Electronegativity generally increases from left to right and from bottom to top for the elements of the periodic table.

Electronegativity refers to the ability of an atom in a covalent bond to pull electrons toward itself. Atoms have positively charged particles called protons and neutral particles called neutrons in their centers, with negatively charged particles called electrons orbiting their centers. In a covalent bond, two atoms share a pair of electrons, however when one atom is more electronegative than the other, that atom will attract shared electrons more strongly. In general, the electronegativity of atoms increases as you move up and to the right in the periodic table.


Electronegativity derives from two characteristics of atoms: their electron affinity and their ionization energy. If a gaseous atom has an electron added to it, energy will be released, and that energy is known as electron affinity. Ionization energy is the amount of energy required to remove the outermost electron from a gaseous atom. These two characteristics are taken together determine an atom's electronegativity. Nobel Prize-winning scientist Linus Pauling developed a numerical scale for rating the electronegativity of atoms, and according to this scale the halogens have the most electronegative atoms.

Ionic Bonds

The most electronegative atoms, halogens such as fluorine and chlorine, tend to form pairs with less electronegative atoms, such as sodium and potassium. These pairs of atoms with great differences in electronegativity form ionic bonds, meaning instead of sharing electrons, one atom donates an electron to the other. The two atoms associate with each other through an ionic bond.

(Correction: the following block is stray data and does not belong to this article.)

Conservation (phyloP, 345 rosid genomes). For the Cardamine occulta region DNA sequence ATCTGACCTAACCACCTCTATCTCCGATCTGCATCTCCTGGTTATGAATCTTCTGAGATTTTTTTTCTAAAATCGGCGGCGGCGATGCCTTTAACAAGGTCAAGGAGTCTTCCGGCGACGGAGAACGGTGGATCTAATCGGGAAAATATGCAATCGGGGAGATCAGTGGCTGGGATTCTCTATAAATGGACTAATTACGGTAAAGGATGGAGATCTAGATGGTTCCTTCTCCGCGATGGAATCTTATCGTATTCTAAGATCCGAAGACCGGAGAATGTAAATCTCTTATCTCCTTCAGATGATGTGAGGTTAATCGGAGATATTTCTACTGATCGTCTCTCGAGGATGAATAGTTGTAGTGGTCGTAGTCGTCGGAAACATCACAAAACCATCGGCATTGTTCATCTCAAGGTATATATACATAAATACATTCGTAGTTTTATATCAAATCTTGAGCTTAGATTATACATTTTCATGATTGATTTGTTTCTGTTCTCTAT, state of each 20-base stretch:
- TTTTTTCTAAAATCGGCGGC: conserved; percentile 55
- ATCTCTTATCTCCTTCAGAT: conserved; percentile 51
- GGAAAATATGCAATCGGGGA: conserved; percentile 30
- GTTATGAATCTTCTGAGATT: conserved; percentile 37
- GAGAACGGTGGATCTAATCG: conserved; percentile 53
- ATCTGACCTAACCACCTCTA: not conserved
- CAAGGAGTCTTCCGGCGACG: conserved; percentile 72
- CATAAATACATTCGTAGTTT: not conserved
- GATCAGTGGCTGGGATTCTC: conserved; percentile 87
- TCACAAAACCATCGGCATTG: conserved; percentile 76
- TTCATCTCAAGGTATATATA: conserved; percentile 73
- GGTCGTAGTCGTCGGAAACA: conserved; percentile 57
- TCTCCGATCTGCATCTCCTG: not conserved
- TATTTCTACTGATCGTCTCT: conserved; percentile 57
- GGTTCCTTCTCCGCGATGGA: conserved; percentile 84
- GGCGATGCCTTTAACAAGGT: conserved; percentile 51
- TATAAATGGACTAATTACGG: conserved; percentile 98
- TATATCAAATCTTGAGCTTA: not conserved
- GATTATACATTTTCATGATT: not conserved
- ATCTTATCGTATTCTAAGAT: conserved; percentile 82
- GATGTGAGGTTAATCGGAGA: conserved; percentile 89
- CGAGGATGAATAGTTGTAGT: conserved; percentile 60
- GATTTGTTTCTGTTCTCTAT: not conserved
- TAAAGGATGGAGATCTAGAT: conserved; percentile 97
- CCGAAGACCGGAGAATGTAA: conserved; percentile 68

Nonpolar and Polar Covalent Bonds

When two atoms have the same electronegativity they will form a pure covalent bond. A simple example is a hydrogen gas molecule, in which two hydrogen atoms share an electron pair in a nonpolar bond.

More commonly two atoms with moderately different electronegativities are covalently bound, and in these instances electrons are not shared equally in the covalent bond, which is said to be polar. Some covalent bonds are strongly polar and others are weakly polar. The strength of polarity is determined by the difference in electronegativity between two atoms.

Significance of Polarity

The importance of polarity can be seen by examining the properties of water. Water is a polar molecule because oxygen is more electronegative than hydrogen, and shared electrons in the covalent bonds between oxygen and hydrogen are more strongly attracted to oxygen. Because of this polarity water molecules form hydrogen bonds with each other in which the hydrogen atoms of one water molecule are attracted to the oxygen atom of another water molecule.

The hydrogen bonding of water explain its many unique properties. Water has high surface tension, it floats when it freezes, and has a high boiling temperature compared to similarly sized molecules. Without these properties life on earth would not exist as we know it, and ultimately the properties of water are determined by the electronegativities of the two kinds of atoms that form it.